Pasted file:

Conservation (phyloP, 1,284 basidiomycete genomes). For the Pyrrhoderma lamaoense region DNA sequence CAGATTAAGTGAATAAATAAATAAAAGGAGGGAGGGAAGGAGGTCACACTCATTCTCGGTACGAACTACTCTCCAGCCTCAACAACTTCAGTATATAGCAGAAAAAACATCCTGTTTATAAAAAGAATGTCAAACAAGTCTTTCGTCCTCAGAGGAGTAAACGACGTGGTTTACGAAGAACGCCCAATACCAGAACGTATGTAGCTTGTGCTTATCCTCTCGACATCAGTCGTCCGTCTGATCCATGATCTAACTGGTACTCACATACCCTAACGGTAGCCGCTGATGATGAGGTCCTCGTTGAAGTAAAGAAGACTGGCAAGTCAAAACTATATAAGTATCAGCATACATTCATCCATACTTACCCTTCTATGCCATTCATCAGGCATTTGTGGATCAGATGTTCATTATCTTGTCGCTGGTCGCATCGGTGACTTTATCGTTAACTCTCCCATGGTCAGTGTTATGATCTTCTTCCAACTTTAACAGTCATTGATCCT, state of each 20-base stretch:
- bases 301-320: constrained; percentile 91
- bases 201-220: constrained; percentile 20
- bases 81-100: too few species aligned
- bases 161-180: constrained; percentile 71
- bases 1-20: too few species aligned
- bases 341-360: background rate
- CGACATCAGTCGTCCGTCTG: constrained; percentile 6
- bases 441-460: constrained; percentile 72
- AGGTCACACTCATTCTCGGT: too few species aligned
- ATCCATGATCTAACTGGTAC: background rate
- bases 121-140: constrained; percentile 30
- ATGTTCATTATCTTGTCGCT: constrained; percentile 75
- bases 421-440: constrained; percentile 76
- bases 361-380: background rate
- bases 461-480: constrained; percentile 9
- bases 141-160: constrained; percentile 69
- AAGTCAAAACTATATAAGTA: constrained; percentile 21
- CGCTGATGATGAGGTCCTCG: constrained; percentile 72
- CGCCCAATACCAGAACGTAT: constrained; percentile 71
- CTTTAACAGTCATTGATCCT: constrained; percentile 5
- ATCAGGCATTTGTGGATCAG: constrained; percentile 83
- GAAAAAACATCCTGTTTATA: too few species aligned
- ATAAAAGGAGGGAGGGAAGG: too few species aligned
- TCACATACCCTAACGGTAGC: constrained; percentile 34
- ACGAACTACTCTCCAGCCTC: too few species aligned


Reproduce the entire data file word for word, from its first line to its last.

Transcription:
Conservation (phyloP, 1,284 basidiomycete genomes). For the Pyrrhoderma lamaoense region DNA sequence CAGATTAAGTGAATAAATAAATAAAAGGAGGGAGGGAAGGAGGTCACACTCATTCTCGGTACGAACTACTCTCCAGCCTCAACAACTTCAGTATATAGCAGAAAAAACATCCTGTTTATAAAAAGAATGTCAAACAAGTCTTTCGTCCTCAGAGGAGTAAACGACGTGGTTTACGAAGAACGCCCAATACCAGAACGTATGTAGCTTGTGCTTATCCTCTCGACATCAGTCGTCCGTCTGATCCATGATCTAACTGGTACTCACATACCCTAACGGTAGCCGCTGATGATGAGGTCCTCGTTGAAGTAAAGAAGACTGGCAAGTCAAAACTATATAAGTATCAGCATACATTCATCCATACTTACCCTTCTATGCCATTCATCAGGCATTTGTGGATCAGATGTTCATTATCTTGTCGCTGGTCGCATCGGTGACTTTATCGTTAACTCTCCCATGGTCAGTGTTATGATCTTCTTCCAACTTTAACAGTCATTGATCCT, state of each 20-base stretch:
- bases 301-320: constrained; percentile 91
- bases 201-220: constrained; percentile 20
- bases 81-100: too few species aligned
- bases 161-180: constrained; percentile 71
- bases 1-20: too few species aligned
- bases 341-360: background rate
- CGACATCAGTCGTCCGTCTG: constrained; percentile 6
- bases 441-460: constrained; percentile 72
- AGGTCACACTCATTCTCGGT: too few species aligned
- ATCCATGATCTAACTGGTAC: background rate
- bases 121-140: constrained; percentile 30
- ATGTTCATTATCTTGTCGCT: constrained; percentile 75
- bases 421-440: constrained; percentile 76
- bases 361-380: background rate
- bases 461-480: constrained; percentile 9
- bases 141-160: constrained; percentile 69
- AAGTCAAAACTATATAAGTA: constrained; percentile 21
- CGCTGATGATGAGGTCCTCG: constrained; percentile 72
- CGCCCAATACCAGAACGTAT: constrained; percentile 71
- CTTTAACAGTCATTGATCCT: constrained; percentile 5
- ATCAGGCATTTGTGGATCAG: constrained; percentile 83
- GAAAAAACATCCTGTTTATA: too few species aligned
- ATAAAAGGAGGGAGGGAAGG: too few species aligned
- TCACATACCCTAACGGTAGC: constrained; percentile 34
- ACGAACTACTCTCCAGCCTC: too few species aligned